How is essential tremor diagnosed?

What is the role of imaging in the diagnosis of essential tremor?

What is the role of MRI in the diagnosis of essential tremor?

What is the role of single-photon emission CT (SPECT) using 123I-ioflupain (DaTSCAN) in the diagnosis of essential tremor?

Which medications are used as maintenance therapy for the essential tremor?

What are the treatment options for essential tremor only requiring intermittent tremor reduction?

What is the role of alcohol in the treatment of essential tremor?

Which medications are used in the management of essential tremor?

What is the role of surgery in the treatment of essential tremor?

What is essential tremor?

What are the Movement Disorders Society inclusion criteria for diagnosis of essential tremor?

What are the Movement Disorders Society exclusion criteria for diagnosis of essential tremor?

What is the relationship between essential tremor and Parkinson disease?

What is the association between essential tremor and dystonia?

What is the role of glucose in the etiology of essential tremor?

What is the pathophysiology of essential tremor?

What is the role of harmane, a heterocyclic amine (HCA), in the etiology of essential tremor?

What is the evidence for and against categorizing essential tremor as a neurodegenerative disease?

What is the role of genetics in the etiology of essential tremor?

What are the susceptibility loci associated with the etiology of essential tremor?

What is the evidence that essential tremor is an alternative phenotype of a mutation causing parkinsonism?

What is the incidence of essential tremor in the US?

What is the global prevalence of essential tremor?

What are the racial predilections for essential tremor?

How does the incidence of essential tremor vary by sex?

How does the prevalence of essential tremor vary by age?

What are the mortality rates for essential tremor?

What is the likelihood of disability from essential tremor?

What are the causes of decreased quality of life in patients with essential tremor?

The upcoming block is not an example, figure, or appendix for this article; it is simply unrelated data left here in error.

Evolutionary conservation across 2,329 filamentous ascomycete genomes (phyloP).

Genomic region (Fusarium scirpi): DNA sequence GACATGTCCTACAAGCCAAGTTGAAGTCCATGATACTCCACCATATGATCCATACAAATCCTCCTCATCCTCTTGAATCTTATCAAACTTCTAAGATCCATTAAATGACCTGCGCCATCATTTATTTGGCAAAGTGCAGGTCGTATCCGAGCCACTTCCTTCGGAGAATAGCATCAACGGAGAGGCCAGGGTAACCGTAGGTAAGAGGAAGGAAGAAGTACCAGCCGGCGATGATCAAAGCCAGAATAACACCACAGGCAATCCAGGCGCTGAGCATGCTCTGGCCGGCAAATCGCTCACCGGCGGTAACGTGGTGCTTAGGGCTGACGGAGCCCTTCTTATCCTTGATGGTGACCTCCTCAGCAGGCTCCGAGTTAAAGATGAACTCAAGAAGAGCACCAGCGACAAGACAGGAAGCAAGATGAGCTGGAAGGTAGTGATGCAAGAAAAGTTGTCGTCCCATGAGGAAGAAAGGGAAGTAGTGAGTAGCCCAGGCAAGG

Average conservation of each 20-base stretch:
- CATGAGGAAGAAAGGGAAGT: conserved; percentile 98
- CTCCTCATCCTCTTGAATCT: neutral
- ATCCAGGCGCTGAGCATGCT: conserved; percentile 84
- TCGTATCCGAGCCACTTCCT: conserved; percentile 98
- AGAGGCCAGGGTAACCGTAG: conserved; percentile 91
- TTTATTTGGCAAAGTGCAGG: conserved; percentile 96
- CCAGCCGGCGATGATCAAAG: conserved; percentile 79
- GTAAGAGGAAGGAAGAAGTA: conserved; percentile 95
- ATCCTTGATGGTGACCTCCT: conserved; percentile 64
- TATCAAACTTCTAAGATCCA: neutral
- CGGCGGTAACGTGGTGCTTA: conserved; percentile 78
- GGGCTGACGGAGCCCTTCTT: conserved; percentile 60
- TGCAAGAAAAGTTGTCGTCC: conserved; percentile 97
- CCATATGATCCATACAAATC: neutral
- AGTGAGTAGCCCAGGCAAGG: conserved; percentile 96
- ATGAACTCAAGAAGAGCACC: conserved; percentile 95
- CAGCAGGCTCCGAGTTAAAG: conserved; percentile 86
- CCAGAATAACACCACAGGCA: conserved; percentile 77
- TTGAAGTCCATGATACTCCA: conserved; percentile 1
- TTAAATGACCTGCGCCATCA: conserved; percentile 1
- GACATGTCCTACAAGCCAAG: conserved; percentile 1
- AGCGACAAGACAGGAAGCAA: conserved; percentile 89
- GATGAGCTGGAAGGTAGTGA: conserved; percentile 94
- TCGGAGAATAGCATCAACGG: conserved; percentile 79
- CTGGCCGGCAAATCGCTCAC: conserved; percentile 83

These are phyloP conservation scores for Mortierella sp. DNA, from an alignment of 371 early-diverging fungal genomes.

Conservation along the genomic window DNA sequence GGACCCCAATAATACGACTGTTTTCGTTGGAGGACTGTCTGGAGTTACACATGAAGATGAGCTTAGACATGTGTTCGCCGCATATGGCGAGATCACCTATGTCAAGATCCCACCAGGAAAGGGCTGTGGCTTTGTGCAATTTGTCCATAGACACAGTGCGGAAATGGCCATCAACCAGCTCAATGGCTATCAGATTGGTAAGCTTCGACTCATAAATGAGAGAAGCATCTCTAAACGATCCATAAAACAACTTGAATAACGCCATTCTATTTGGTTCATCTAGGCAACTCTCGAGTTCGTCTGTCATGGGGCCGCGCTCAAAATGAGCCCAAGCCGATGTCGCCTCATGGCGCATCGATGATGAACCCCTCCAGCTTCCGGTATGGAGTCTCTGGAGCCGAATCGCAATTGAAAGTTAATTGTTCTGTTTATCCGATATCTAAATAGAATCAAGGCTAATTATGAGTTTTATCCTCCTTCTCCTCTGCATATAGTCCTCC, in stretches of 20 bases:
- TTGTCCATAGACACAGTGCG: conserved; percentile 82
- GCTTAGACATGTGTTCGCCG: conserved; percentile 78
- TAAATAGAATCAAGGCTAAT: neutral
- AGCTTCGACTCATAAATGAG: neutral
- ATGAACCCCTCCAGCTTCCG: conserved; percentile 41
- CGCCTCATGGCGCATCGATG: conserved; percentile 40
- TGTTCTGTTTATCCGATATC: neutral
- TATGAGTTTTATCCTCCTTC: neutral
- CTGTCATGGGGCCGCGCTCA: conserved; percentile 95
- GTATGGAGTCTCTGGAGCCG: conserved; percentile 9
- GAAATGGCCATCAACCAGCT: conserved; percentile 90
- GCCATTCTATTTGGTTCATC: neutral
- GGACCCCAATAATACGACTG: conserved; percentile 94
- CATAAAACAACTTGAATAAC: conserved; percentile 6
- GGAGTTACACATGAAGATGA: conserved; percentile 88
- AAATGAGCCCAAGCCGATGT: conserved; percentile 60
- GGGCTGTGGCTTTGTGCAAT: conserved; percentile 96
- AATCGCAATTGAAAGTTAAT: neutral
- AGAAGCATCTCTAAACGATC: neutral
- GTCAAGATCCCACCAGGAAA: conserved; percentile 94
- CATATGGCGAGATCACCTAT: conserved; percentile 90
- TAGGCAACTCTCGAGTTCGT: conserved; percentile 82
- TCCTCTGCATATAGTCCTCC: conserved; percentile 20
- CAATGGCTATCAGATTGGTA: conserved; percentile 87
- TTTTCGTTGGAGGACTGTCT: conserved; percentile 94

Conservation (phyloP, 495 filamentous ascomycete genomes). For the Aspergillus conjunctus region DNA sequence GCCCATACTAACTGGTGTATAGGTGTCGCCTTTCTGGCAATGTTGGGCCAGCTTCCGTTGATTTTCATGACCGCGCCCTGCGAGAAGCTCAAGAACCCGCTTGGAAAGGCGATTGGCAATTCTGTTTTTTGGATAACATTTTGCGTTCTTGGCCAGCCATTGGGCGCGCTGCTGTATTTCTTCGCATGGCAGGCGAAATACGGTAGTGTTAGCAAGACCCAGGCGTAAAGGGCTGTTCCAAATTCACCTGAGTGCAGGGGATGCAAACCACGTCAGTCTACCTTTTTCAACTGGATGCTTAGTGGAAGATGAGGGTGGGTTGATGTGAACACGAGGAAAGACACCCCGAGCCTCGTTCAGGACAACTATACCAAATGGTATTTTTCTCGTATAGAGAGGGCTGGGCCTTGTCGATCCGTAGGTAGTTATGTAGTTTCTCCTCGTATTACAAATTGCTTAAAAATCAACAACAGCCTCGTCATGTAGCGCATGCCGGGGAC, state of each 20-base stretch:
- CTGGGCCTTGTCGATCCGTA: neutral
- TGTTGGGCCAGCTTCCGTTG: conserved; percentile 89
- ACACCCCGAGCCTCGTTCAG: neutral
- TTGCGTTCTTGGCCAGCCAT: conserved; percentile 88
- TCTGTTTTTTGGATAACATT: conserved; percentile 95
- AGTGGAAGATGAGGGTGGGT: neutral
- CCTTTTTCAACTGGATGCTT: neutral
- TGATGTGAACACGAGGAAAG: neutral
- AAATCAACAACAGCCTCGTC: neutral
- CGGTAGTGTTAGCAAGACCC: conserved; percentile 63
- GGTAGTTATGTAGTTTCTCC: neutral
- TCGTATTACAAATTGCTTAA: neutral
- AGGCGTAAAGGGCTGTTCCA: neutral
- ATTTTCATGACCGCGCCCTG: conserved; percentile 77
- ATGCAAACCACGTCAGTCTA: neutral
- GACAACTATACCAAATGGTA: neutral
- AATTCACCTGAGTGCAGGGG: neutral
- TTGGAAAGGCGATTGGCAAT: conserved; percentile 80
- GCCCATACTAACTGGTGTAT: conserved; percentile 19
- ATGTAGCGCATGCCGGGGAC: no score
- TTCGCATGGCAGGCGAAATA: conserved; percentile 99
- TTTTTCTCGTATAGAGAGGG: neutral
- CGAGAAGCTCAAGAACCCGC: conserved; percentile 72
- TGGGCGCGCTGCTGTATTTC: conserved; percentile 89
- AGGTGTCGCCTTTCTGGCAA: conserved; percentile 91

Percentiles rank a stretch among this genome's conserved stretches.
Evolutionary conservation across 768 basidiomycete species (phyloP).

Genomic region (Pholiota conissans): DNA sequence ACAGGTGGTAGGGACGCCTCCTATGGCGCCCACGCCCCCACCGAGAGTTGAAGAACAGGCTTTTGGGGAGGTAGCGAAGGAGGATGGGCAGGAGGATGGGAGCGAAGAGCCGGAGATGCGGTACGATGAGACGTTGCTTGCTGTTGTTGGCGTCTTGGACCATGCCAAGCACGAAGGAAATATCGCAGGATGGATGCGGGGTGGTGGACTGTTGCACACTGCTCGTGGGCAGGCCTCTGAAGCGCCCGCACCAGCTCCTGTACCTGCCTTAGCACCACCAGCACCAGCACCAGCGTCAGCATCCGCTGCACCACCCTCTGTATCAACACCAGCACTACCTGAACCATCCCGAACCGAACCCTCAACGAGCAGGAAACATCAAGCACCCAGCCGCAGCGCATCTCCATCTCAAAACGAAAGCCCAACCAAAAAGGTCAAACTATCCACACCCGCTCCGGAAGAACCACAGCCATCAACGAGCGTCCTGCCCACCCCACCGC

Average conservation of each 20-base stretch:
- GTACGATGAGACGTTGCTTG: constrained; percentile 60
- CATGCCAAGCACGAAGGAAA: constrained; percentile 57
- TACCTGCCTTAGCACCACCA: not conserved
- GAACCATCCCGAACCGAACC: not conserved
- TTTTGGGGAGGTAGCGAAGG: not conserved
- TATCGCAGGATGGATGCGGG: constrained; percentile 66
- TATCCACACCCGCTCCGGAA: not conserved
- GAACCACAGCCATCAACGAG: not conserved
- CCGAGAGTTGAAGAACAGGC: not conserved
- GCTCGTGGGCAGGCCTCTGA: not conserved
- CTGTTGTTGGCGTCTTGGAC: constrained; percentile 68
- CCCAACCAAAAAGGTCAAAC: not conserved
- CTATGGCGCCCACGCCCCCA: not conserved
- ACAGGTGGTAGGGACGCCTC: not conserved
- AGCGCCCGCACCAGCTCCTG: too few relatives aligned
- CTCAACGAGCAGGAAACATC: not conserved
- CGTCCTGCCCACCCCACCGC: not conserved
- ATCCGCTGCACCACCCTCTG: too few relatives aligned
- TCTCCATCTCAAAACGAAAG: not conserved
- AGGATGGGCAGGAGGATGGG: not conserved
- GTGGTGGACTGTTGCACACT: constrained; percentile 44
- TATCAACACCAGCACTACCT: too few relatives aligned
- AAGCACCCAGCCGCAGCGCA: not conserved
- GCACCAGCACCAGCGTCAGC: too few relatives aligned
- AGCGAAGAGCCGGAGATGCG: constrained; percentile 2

Presentation

Which history is characteristic of essential tremor?

How are essential tremor and enhanced physiologic tremor distinguished?

What is the relationship between dementia and essential tremor?

How is essential tremor described?

How is essential tremor characterized?

What are the physical findings characteristic of essential tremor?

DDX

Which conditions should be included in the differential diagnoses of essential tremor?

Which drugs can induce tremors and should be considered in the differential diagnoses for essential tremor?

Which metabolism-related tremors should be included in the differential diagnoses for essential tremor?

Which toxins can induce tremors and should be considered in the differential diagnoses for essential tremor?

What are the differential diagnoses for Essential Tremor?

Workup

What are the biologic markers for essential tremor?

Which lab tests are performed in the evaluation of essential tremor?

What is the role of electromyography and accelerometry in the evaluation of essential tremor?

What is the role of imaging in the diagnosis of essential tremor?

What is the role of single-photon emission CT (SPECT) using ioflupain 123 I (DaTSCAN) in the diagnosis of essential tremor?

What is the role of midbrain ultrasonography in the diagnosis of essential tremor?

What is the role of the tremor stability index in the diagnosis of essential tremor?

Treatment

What is the role of primidone and propranolol in the treatment of essential tremor?

What is the treatment for intermittent tremor reduction in essential tremor?

When is surgery indicated in the treatment of essential tremor?